BACKGROUND OF THE INVENTION

Squalane, obtained from natural sources, is one of the more common moisturizer agents used in dermatological preparations and is useful as a base oil for cosmetics. However, the production is low, the price is high, and the quality is not uniform. These problems make it desirable to find a squalane substitute.

C4 olefin polymers of a number average molecular weight range of from about 100 to about 4,000 g/mol are desirable for use in cosmetics and antiperspirants. The molecular weight range assures compatibility with many of the components found in these preparations. However, these C4 olefin polymers are normally light colored and carry an oily to pungent odor, both of which are undesirable in cosmetics and antiperspirants. While these characteristics may not be significant in industrial applications, such characteristics render the C4 olefin polymers unfit for more sensitive uses, such as cosmetics and antiperspirants, which require an essentially colorless and odorless product. As a topical application, a cosmetics and antiperspirants cannot have, or develop, offensive odors even though the preparation may contain perfume to add a pleasing fragrance.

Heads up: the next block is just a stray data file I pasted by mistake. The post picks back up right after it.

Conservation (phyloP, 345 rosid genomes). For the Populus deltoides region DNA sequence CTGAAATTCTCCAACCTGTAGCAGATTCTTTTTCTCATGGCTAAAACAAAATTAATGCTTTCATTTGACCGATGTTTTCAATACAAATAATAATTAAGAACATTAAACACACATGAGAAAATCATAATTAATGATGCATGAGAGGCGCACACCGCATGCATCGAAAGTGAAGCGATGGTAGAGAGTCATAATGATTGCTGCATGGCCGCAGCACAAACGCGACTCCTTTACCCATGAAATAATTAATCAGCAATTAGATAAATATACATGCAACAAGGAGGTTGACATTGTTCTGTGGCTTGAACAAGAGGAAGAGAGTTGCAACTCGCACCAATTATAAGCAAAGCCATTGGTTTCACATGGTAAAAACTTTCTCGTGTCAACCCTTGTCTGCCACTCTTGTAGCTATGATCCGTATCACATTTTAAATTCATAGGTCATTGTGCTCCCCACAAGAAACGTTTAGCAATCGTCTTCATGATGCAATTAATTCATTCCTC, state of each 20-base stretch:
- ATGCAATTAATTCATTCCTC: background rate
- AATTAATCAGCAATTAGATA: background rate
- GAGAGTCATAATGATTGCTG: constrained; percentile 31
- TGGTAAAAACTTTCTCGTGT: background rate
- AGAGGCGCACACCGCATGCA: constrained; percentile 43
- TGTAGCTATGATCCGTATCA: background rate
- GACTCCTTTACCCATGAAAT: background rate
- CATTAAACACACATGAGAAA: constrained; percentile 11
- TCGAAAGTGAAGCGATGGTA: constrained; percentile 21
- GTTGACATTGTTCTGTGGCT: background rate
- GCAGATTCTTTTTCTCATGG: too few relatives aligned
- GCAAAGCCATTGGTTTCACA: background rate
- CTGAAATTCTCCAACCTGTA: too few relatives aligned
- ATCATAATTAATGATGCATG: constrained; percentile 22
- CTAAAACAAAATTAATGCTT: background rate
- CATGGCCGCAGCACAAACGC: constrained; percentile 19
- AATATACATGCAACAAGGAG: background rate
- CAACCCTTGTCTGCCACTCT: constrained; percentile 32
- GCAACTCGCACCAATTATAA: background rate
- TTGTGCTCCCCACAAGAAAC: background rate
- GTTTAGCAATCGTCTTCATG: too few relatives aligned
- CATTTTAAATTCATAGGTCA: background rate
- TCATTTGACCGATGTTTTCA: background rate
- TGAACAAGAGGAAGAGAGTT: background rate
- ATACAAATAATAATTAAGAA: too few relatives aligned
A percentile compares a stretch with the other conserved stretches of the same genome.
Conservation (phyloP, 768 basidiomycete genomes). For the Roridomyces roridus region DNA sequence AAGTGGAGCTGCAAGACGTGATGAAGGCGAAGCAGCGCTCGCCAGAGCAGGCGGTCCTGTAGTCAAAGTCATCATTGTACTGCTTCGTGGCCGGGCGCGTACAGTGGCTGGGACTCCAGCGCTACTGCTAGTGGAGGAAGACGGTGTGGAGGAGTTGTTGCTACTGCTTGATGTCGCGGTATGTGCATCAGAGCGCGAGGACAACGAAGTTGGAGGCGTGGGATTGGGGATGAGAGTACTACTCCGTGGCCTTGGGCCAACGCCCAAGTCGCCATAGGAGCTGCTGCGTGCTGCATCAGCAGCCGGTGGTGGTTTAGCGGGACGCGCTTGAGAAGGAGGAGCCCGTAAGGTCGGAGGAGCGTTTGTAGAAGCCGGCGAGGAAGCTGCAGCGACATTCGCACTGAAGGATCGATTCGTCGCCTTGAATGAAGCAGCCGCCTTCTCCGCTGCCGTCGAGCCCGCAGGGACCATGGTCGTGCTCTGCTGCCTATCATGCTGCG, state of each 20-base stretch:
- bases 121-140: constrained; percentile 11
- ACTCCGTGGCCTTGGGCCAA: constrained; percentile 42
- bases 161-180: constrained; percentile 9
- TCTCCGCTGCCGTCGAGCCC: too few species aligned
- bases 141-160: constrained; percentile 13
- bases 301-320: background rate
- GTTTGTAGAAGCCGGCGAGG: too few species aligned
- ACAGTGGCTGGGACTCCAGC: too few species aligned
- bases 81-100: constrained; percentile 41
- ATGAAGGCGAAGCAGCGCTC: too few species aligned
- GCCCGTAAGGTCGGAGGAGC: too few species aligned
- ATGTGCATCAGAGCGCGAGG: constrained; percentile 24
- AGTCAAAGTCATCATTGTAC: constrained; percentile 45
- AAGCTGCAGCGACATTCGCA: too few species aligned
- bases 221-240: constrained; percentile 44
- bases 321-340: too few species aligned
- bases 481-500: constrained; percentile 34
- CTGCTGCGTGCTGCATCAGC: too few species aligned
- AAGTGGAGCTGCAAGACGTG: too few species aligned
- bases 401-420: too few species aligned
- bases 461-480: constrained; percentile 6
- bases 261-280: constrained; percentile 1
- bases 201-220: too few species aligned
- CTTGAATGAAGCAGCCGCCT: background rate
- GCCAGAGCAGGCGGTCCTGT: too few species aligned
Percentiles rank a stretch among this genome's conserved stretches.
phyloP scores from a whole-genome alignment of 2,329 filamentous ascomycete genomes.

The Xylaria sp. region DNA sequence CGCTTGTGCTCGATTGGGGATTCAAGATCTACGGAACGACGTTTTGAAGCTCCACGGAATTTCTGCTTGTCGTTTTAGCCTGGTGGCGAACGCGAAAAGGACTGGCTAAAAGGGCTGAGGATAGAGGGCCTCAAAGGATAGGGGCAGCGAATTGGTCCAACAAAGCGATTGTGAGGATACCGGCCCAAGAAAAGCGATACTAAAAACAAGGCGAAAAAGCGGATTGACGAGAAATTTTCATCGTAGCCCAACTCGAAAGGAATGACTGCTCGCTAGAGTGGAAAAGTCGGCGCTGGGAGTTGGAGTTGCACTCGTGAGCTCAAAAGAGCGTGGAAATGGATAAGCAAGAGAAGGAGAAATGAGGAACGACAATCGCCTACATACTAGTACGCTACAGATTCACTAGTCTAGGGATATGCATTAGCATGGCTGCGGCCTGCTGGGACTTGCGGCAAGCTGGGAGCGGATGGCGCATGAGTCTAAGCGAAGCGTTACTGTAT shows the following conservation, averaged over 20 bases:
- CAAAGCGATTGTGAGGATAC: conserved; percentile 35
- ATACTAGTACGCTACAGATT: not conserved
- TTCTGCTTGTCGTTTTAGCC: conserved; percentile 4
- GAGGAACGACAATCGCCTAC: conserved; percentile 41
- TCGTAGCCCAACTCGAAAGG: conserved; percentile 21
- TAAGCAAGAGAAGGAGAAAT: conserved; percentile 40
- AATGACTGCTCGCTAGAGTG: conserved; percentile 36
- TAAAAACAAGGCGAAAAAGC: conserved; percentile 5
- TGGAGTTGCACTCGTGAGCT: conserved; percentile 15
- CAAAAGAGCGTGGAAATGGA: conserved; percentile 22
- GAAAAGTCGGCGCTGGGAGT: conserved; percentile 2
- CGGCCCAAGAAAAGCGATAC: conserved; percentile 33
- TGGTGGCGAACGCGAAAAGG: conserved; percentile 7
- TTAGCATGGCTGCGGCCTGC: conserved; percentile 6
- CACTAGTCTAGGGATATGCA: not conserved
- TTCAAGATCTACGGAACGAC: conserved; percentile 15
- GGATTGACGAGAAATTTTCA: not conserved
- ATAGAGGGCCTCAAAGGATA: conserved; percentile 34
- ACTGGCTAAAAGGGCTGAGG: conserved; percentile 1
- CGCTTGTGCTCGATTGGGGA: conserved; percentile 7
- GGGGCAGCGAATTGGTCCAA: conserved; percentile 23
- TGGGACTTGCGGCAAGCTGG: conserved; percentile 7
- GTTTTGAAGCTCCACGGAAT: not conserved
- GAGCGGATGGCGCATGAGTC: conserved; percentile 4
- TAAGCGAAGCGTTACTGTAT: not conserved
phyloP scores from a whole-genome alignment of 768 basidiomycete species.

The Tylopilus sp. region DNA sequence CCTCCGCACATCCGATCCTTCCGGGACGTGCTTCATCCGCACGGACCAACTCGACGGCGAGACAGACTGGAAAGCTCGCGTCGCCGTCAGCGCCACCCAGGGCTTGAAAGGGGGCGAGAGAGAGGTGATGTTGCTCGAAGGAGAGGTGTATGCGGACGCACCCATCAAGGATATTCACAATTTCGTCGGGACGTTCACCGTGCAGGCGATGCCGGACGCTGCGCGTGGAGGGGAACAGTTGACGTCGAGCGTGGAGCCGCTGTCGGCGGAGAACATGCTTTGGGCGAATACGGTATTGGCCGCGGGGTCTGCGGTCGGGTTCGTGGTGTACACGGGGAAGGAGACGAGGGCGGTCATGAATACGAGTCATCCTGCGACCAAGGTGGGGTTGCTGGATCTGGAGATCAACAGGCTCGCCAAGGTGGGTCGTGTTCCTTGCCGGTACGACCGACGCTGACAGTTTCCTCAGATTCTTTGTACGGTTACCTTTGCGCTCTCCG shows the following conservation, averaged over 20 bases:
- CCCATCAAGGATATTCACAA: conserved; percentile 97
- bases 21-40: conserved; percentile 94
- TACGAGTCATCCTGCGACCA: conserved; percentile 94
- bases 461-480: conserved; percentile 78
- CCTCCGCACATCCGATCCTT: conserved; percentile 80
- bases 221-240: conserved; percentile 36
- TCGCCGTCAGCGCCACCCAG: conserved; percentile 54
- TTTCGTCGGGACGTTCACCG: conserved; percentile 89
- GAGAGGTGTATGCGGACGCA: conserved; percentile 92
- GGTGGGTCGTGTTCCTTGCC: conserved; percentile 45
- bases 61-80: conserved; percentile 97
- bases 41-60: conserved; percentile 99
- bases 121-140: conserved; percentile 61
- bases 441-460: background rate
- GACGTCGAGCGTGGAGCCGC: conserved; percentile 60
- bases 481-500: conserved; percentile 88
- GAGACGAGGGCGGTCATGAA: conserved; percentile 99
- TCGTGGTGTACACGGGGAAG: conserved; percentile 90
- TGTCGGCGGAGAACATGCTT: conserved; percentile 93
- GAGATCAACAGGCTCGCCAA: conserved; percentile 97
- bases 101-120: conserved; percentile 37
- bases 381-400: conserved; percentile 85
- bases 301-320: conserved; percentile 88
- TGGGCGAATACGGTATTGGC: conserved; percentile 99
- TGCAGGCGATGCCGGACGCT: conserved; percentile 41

Hydrogenation to produce a saturated compound of C4 olefin polymers, such as polybutene polymer, is taught in U.S Pat. No. 3,100,808 (fully incorporated herein by reference), to improve the color and odor of the resulting saturated polymer. However, although the hydrogenation process may reduce the odor and color in the C4 olefin polymers, the hydrogenated polymer can still contain odor-causing compounds, such as aldehydes, ketones, esters and peroxides.